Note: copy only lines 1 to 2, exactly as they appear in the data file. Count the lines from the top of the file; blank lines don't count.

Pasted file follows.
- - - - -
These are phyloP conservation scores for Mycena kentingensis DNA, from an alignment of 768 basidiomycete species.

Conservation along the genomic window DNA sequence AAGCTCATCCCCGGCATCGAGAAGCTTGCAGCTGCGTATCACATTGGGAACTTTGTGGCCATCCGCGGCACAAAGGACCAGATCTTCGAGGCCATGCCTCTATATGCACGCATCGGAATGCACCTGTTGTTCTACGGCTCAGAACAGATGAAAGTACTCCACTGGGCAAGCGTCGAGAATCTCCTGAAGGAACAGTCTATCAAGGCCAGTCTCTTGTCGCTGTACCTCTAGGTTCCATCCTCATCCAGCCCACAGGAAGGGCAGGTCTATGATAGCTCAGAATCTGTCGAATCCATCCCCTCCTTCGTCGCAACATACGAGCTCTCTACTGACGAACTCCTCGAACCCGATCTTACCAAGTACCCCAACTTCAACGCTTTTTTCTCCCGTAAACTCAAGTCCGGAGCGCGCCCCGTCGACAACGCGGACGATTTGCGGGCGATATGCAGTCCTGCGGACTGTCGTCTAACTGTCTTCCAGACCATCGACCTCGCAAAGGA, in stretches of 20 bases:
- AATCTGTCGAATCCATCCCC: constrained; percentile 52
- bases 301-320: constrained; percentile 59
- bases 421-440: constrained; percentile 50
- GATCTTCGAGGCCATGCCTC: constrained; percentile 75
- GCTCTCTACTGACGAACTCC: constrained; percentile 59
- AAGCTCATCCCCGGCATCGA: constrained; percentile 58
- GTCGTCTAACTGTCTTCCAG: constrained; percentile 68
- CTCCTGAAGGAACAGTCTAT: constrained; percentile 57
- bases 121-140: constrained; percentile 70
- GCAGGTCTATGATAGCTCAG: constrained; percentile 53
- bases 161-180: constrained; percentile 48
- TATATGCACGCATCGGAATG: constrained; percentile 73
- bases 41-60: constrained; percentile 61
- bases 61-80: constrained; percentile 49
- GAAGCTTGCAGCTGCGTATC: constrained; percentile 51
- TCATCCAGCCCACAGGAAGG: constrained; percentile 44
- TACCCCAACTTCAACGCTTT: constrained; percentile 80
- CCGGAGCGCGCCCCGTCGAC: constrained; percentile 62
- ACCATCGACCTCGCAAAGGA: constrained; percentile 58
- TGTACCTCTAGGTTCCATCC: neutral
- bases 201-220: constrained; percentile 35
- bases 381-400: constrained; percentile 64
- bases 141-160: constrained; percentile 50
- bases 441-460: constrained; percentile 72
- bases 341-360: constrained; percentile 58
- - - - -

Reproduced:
These are phyloP conservation scores for Mycena kentingensis DNA, from an alignment of 768 basidiomycete species.

Conservation along the genomic window DNA sequence AAGCTCATCCCCGGCATCGAGAAGCTTGCAGCTGCGTATCACATTGGGAACTTTGTGGCCATCCGCGGCACAAAGGACCAGATCTTCGAGGCCATGCCTCTATATGCACGCATCGGAATGCACCTGTTGTTCTACGGCTCAGAACAGATGAAAGTACTCCACTGGGCAAGCGTCGAGAATCTCCTGAAGGAACAGTCTATCAAGGCCAGTCTCTTGTCGCTGTACCTCTAGGTTCCATCCTCATCCAGCCCACAGGAAGGGCAGGTCTATGATAGCTCAGAATCTGTCGAATCCATCCCCTCCTTCGTCGCAACATACGAGCTCTCTACTGACGAACTCCTCGAACCCGATCTTACCAAGTACCCCAACTTCAACGCTTTTTTCTCCCGTAAACTCAAGTCCGGAGCGCGCCCCGTCGACAACGCGGACGATTTGCGGGCGATATGCAGTCCTGCGGACTGTCGTCTAACTGTCTTCCAGACCATCGACCTCGCAAAGGA, in stretches of 20 bases: